But what is statistics? From my perspective the core concepts are averages, probabilities and randomization. It is impossible to predict with certainty whether a particular person who smokes will develop lung cancer or exactly how many more years they will live, but the statistics can estimate the probability of developing lung cancer, and an average life expectancy for people in a similar position. It usually does this by taking a sample of data, and it is obviously important that this sample represents the whole population as accurately as possible. In practice the easiest way of doing this is often to use a random sample – this is chosen so that every member of the population is equally likely to be selected so there shouldn’t be any consistent bias.

Randomization is also important in experiments or trials such as drug trials. Suppose you wanted to compare a drug treatment for a disease with a placebo, and you decided to ask patients whether they wanted the drug or the placebo. The difficulty would be that the two groups would be different in ways that would almost certainly affect the result (e.g. those who were more seriously ill might opt for the drug). The solution is to allocate patients to the drug or placebo group at random.

There is a more detailed discussion of the nature of statistics, and it relation to the fuzzy logic and the idea of chaos in Chapter 4 of my book, Making sense of statistics: a non-mathematical approach, and some thoughts on designing and interpreting practical investigations using statistical methods in Chapter 10.

The twin sister of statistics is probability theory. As well as being essential to statistics itself, it also enables you to go from simple assumptions (like each of the 59 numbered balls in the UK Lotto draw is equally likely to be drawn) to conclusions about how likely particular results are (e.g. the probability of winning the jackpot can be calculated as about 1 in 45 million) or about averages in a large population (e.g. the average number of winners of a particular prize).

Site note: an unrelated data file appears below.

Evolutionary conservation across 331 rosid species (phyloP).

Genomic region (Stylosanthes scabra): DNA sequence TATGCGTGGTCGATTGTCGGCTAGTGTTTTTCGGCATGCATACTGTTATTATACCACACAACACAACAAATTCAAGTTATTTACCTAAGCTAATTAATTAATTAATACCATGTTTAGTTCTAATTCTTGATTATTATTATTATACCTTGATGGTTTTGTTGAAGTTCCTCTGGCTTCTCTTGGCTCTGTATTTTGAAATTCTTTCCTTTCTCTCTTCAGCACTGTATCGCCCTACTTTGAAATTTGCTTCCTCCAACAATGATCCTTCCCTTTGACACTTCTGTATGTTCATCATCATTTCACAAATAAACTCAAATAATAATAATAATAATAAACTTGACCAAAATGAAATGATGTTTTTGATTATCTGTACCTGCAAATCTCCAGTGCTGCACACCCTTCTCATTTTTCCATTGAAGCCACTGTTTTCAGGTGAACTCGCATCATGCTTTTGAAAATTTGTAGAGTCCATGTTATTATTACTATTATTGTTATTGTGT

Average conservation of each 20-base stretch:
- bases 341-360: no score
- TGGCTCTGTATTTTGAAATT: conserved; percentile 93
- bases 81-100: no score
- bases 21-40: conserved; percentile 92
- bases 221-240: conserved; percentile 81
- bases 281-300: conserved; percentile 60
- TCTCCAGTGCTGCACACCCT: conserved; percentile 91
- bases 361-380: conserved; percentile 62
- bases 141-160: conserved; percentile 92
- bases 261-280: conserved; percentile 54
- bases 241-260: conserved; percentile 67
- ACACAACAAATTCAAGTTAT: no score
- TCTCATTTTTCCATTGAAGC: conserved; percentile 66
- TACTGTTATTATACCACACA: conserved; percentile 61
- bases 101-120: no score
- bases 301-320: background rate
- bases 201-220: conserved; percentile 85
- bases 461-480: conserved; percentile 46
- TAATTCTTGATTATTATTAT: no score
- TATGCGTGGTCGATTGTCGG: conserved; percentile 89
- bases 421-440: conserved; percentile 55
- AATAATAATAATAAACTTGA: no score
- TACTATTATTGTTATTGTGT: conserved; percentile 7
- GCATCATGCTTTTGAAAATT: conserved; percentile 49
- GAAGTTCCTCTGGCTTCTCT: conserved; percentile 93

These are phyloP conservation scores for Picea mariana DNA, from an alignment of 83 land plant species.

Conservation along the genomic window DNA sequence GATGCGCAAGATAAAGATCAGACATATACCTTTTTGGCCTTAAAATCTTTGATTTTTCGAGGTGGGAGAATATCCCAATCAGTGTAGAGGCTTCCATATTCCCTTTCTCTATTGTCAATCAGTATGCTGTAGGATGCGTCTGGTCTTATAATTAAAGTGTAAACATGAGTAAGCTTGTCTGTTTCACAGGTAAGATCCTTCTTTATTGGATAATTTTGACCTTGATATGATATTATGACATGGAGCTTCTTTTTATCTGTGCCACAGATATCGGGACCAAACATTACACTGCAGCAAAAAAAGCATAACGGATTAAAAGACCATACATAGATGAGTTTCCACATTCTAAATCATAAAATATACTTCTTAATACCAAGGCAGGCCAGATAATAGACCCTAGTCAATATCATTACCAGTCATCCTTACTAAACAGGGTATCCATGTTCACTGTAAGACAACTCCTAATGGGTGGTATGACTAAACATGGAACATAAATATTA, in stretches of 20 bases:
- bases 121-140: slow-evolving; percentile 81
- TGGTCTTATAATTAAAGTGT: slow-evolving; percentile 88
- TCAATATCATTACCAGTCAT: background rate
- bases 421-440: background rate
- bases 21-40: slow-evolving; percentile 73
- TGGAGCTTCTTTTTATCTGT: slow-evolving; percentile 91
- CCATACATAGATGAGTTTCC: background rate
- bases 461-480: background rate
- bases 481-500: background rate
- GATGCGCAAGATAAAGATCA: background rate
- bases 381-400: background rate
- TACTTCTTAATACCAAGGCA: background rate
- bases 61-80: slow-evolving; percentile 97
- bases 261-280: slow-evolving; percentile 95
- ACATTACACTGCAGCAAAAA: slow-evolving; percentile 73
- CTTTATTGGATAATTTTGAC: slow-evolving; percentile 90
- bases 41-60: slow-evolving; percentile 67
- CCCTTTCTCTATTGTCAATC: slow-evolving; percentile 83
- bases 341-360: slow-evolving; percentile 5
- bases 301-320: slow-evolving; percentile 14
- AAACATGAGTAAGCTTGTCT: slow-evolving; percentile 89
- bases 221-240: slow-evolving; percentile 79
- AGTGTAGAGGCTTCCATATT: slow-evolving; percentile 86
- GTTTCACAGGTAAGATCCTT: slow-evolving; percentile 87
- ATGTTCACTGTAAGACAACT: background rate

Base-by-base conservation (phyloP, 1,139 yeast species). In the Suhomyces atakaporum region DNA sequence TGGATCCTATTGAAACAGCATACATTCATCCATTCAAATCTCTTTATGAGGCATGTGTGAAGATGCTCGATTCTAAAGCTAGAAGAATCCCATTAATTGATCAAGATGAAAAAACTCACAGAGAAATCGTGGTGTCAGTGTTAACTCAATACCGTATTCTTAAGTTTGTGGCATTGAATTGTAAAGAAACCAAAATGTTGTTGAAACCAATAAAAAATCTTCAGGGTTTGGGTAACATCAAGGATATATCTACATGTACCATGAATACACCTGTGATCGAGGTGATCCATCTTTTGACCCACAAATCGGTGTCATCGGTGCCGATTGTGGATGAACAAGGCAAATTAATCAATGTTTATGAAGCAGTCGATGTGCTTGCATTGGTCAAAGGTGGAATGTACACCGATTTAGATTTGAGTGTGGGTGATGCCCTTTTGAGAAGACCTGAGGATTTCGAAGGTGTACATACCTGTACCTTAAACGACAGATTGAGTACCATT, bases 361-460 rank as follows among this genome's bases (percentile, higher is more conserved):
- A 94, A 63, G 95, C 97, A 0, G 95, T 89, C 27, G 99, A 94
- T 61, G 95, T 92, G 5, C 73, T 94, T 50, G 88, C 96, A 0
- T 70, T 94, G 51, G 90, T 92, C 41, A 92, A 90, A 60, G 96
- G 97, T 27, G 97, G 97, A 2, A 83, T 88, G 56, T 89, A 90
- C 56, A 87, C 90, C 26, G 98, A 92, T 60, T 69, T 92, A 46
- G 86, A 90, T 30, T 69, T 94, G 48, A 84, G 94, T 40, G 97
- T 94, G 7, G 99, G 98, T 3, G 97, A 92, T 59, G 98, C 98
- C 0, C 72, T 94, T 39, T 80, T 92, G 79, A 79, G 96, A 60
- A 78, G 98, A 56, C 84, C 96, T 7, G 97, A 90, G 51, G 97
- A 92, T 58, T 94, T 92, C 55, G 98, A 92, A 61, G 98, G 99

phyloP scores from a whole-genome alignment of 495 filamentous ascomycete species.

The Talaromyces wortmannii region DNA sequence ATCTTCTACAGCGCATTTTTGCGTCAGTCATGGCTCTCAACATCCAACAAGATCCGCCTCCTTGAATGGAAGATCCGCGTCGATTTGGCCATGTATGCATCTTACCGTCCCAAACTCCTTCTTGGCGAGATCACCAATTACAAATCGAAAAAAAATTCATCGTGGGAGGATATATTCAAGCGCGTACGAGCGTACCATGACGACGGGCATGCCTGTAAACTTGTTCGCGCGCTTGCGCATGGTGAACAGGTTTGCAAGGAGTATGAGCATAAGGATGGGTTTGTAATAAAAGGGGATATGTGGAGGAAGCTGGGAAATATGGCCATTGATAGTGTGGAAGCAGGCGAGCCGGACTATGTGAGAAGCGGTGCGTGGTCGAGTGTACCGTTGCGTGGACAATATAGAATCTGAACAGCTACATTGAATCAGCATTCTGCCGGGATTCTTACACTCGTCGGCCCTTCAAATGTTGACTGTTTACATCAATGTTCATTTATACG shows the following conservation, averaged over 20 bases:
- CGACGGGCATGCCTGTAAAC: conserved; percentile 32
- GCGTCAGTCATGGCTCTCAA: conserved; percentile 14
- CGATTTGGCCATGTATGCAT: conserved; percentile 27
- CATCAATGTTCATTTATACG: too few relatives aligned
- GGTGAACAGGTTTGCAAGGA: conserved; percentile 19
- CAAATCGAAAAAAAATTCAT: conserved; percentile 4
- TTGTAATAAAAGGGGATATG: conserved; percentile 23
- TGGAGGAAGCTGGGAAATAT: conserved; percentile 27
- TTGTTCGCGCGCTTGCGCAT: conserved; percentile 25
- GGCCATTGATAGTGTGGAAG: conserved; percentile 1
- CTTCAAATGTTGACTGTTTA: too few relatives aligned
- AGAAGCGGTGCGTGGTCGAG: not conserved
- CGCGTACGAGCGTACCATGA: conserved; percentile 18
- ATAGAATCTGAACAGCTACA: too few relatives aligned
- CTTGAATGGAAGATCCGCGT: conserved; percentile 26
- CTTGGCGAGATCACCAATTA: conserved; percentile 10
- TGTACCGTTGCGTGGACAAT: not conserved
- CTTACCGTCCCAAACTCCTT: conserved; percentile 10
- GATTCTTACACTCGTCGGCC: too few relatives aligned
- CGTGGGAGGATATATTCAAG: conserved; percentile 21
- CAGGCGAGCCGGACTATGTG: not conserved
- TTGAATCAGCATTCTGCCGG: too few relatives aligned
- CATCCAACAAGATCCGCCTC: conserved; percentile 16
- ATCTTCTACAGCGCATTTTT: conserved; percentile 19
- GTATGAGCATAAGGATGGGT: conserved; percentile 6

The boxes below, and above right, list some articles and other resources on the theme of simplifying statistics and making it more useful.

Making statistical methods more useful: some suggestions from a case study (Sage Open, vol. 3, no. 1).

 

User-friendly statistical concepts for process monitoring (Journal of the Operational Research Society,  1998).

 

Beyond p values: practical methods for  analyzing uncertainty in research (draft article, July 2016)

 

Making sense of a statistics: a non-mathematical approach (Book, 2003).

 

Simple Methods for Estimating Tentative Probabilities for Hypotheses Instead of P Values (draft article, February 2017)

 

Computer simulation is powerful technique for making statistics both more transparent and more powerful:

 

The role of simulation approaches in statistics (Journal of Statistics Education, 2005).

 

Bootstrapped confidence intervals as an approach to statistical inference (Organizational Research Methods,2005).

 

Statistical inference using bootstrap confidence intervals (Significance, 2004).

 

Video on a simulation approach to hypothesis testing, and an improved version of the resampling spreadsheet used in this video

 

Statistics is, of course, an important tool in Research methods